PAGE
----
By Gautam Bhan, published in Kafila
The recent eviction of over 1500 Economically Weaker Section (EWS) households from Ejipura in Bangalore to make way for a high-end mixed-use development has made Gautam question this eviction and raise seven quick propositions on how to understand these evictions, how to respond in the immediate and near-term.
The propositions he highlights are:
1. The “illegality” of the Ejipura settlement has to be seen in the context of a larger failure of the state to build adequate and legal EWS housing. If there is, a systematic failure to build enough housing the poor can legally own or rent – is their occupation of vacant public land then “illegality” or the “impossibility of legality”?
2. The move to label current Ejipura residents as “unauthorized occupants” and pit them against “original residents” is a strategic move to pit the poor against each other while distracting from the real question of the inadequacy of affordable, accessible and safe shelter that they can afford: this move may well be motivated only to reduce significantly the number of households to be resettled — the number of “original allottees” will be significantly less than the number of current residents.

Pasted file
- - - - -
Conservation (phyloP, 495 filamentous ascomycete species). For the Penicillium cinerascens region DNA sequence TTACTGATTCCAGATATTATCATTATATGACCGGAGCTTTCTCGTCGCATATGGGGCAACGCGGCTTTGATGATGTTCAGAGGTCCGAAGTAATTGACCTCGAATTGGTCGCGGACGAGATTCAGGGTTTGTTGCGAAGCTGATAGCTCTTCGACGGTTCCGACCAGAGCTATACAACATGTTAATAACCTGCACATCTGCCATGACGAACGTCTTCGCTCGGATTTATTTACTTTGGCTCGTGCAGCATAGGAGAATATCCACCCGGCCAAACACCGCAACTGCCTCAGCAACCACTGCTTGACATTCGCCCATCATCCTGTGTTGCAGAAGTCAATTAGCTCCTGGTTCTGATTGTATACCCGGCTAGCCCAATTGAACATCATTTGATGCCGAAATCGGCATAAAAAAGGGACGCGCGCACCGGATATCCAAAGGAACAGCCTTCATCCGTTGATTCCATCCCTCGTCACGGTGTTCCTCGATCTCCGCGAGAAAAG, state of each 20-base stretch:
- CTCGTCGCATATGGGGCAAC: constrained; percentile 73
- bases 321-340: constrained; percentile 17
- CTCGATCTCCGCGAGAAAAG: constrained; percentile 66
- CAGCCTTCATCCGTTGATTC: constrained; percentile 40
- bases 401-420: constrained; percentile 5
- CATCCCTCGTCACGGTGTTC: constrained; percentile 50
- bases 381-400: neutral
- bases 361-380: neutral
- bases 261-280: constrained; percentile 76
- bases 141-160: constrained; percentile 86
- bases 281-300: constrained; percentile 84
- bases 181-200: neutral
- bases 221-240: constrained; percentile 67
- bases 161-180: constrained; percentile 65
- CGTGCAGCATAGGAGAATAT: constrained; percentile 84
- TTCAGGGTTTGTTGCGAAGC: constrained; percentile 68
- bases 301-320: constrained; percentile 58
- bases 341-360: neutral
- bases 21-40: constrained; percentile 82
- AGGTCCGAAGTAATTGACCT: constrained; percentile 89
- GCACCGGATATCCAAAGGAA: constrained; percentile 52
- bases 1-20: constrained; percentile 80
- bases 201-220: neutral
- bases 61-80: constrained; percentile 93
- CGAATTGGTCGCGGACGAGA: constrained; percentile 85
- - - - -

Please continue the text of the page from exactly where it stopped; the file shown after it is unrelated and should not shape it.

3. The eviction and the exclusion of long-term current residents goes against the policy trends across the city, state and the centre to refuse forced evicitions to move towards in-situ upgrading. The Rajiv Awaas Yojana directly recognizes the right of all current residents (regardless of whether they are “original allottees” of any kind) to shelter in the city and upgradation.
4. The lack of access to enough legal housing does not impact the poor alone. The rich also build illegal housing in a differeny way: the Unauthorised Colony.
5. When the local MLA says that there “is nothing he can do” against the order of the High Court, we must both contextualize and challenge this statement.
6. Contravening current judicial precedence, international human rights obligations, and adherence to emerging local policy regimes, the eviction in Ejipura occurred before adequate alternative resettlement was in place.
7. The decision to use land that housed the poor – let us set aside for a moment whether they were or were not authorized – for a redevelopment towards higher-end residential and commercial use itself cannot escape scrutiny.
Read more at http://kafila.org/2013/01/23/six-propositions-and-one-challenge-from-ejipura/